We had the good fortune of connecting with Felicia Yang and we’ve shared our conversation below.
Hi Felicia, what is the most important factor behind your success?
The most important factor behind the success of our brand is the way in which we engage with our community. Astra was founded on values of gender equity and promoting women in sports. While doing that, we believe we can benefit other marginalized groups regardless of whether they are underserved based on gender identity, sexuality, race, or socioeconomic status. We aim to be an equitable company in how we operate and engage with everyone around us. We hope to have a positive impact on our fans, our players, our community, and our society. We are building this team on a platform of lifting up women in sports, and using the benefits and engagement of sports to drive social good. We hope to live our core values in a meaningful and authentic way, and we believe that doing so will draw a community of fans who feel safety and belonging with our team.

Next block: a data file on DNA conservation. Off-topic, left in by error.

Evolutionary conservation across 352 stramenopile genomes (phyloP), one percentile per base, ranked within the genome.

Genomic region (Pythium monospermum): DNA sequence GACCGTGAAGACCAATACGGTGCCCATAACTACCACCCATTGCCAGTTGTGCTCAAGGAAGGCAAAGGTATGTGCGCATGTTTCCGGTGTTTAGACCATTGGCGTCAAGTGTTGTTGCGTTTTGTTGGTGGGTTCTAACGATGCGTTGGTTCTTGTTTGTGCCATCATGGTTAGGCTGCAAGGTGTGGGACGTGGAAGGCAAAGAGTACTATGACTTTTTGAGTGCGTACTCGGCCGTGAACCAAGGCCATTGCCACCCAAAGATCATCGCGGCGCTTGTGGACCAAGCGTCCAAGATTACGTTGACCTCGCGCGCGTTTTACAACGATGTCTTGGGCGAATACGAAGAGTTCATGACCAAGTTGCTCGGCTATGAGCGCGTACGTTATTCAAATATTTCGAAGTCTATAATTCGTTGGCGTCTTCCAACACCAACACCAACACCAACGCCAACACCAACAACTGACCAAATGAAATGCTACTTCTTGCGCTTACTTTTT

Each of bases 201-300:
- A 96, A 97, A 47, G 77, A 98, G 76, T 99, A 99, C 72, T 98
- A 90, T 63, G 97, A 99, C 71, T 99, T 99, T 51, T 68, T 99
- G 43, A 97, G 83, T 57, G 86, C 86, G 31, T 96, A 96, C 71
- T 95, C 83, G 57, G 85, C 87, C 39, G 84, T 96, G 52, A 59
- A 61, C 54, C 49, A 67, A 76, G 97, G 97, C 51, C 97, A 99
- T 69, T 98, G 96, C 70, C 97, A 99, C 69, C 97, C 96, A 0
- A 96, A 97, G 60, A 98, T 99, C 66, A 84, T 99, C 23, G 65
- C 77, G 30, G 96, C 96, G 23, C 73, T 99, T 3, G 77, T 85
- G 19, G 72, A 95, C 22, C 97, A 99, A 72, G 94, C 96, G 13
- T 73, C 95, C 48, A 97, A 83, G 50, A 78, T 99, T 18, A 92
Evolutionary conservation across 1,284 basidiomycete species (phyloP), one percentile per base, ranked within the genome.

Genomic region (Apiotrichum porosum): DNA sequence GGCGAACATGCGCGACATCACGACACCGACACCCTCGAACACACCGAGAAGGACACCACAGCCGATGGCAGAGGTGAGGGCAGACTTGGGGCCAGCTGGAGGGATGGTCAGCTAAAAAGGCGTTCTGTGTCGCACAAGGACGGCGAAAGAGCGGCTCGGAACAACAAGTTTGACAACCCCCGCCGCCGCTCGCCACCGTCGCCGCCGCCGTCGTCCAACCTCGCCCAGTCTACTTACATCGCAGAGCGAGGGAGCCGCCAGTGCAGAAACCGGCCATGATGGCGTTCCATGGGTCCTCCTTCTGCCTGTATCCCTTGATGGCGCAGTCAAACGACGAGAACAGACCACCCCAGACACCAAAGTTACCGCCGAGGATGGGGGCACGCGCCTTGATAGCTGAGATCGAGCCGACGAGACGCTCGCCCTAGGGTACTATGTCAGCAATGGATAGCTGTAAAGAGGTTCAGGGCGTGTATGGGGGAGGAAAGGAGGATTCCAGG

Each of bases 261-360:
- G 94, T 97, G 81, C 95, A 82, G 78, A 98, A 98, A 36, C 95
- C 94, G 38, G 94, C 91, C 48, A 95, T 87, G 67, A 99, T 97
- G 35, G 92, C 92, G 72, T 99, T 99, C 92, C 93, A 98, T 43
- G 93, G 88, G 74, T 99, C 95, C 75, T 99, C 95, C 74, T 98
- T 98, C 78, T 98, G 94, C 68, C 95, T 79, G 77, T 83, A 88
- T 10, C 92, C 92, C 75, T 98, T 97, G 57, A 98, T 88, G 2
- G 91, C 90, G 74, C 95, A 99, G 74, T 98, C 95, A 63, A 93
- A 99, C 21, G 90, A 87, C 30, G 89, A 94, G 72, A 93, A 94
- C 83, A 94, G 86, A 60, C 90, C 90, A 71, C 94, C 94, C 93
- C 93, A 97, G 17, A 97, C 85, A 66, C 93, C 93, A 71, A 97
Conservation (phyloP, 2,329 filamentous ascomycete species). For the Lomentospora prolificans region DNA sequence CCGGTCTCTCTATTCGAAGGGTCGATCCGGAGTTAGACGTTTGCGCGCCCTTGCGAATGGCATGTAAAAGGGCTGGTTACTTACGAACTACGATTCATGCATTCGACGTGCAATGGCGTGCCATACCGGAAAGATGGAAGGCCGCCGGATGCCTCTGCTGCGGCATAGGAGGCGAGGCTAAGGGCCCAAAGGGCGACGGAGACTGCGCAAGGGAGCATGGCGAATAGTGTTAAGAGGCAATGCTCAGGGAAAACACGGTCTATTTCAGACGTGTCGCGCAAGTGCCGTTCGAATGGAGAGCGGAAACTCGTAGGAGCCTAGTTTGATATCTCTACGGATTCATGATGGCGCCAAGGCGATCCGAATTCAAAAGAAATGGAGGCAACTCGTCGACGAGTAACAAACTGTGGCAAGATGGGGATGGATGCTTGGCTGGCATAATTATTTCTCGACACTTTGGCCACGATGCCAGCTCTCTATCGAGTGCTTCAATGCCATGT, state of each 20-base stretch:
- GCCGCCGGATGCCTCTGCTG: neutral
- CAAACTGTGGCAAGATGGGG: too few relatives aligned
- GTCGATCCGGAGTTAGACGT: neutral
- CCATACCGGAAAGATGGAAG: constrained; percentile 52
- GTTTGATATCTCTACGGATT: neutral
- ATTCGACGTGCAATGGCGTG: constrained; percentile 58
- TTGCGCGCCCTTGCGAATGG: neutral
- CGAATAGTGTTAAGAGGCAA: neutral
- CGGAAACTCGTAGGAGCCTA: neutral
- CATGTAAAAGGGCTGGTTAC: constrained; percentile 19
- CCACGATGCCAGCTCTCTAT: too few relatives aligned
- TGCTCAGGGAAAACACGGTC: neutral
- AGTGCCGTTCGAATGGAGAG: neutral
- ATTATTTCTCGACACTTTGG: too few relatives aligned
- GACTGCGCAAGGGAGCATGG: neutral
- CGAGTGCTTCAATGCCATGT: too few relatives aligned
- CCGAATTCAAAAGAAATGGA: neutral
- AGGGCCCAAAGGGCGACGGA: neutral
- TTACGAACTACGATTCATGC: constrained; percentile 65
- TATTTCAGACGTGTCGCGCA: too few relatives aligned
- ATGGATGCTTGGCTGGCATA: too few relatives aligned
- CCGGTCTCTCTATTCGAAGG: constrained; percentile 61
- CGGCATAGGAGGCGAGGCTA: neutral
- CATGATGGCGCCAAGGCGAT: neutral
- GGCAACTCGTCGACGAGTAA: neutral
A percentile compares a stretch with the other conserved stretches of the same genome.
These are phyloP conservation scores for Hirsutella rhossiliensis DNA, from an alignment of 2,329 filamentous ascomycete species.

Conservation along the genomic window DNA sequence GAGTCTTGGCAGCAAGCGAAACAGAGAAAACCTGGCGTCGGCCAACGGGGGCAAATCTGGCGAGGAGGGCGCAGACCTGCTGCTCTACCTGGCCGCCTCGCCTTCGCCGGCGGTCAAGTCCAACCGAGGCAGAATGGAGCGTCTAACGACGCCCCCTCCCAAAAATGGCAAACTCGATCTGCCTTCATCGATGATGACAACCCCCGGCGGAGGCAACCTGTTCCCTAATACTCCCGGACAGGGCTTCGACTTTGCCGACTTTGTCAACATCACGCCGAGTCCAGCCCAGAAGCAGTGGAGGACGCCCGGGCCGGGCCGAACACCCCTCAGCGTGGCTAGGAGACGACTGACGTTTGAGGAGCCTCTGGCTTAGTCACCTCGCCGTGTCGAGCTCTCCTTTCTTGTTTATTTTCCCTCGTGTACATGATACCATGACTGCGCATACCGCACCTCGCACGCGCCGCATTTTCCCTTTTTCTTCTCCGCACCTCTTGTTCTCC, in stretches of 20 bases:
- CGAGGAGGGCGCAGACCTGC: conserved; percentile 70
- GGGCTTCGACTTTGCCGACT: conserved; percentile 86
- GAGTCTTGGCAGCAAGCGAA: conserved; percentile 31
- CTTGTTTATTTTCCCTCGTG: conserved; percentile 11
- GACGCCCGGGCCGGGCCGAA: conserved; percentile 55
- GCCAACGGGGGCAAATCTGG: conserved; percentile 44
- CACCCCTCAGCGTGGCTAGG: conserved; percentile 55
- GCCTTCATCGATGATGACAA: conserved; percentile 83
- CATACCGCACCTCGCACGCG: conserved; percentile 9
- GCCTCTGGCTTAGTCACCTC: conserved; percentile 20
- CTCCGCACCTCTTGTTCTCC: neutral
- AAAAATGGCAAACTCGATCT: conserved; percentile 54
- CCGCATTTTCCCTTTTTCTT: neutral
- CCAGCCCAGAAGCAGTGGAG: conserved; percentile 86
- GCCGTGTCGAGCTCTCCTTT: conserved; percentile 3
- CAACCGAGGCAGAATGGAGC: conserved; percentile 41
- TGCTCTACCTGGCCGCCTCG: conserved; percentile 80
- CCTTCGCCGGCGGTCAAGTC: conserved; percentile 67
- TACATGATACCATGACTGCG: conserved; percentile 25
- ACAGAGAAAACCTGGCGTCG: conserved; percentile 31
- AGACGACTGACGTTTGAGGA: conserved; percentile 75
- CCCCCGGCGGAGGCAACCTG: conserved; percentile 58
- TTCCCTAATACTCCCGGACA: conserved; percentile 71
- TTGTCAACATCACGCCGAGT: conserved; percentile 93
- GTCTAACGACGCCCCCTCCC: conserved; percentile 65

What should our readers know about your business?
Los Angeles Astra is a professional women’s ultimate frisbee team. We’re part of a new pro women’s league featuring teams from Seattle, Portland, San Francisco, Los Angeles, San Diego, Arizona and Utah. We’re only the 2nd professional women’s sports team in Los Angeles (the other being the LA Sparks, and of course Angel City will be launching in 2022). Our team started when I decided to organize a showcase series in 2019. I organized teams in Los Angeles and San Diego, we played against each other, and we invited a team from Seattle to come play against us. In this formational stage we were met with a lot of skepticism around the feasibility and challenges of creating a professional women’s ultimate team in LA. Concerns ranged from “It’s not going to be perfect” to “Now is not the right time” to “What if we suck against Seattle?” to “No one wants to watch women’s sports.” Well, I went ahead with these games and while they weren’t perfect, they certainly served as proof of concept that there is plenty of talent in LA, we could hold our own against Seattle, and there was a desire from fans to see more. Between live audiences and online views of our games, we reached nearly 2000 people. In the fall of 2019 I brought on 2 additional co-founders, Jessica Creamer and Adair Johnson, and we decided to make it official and invite more teams into a new professional league.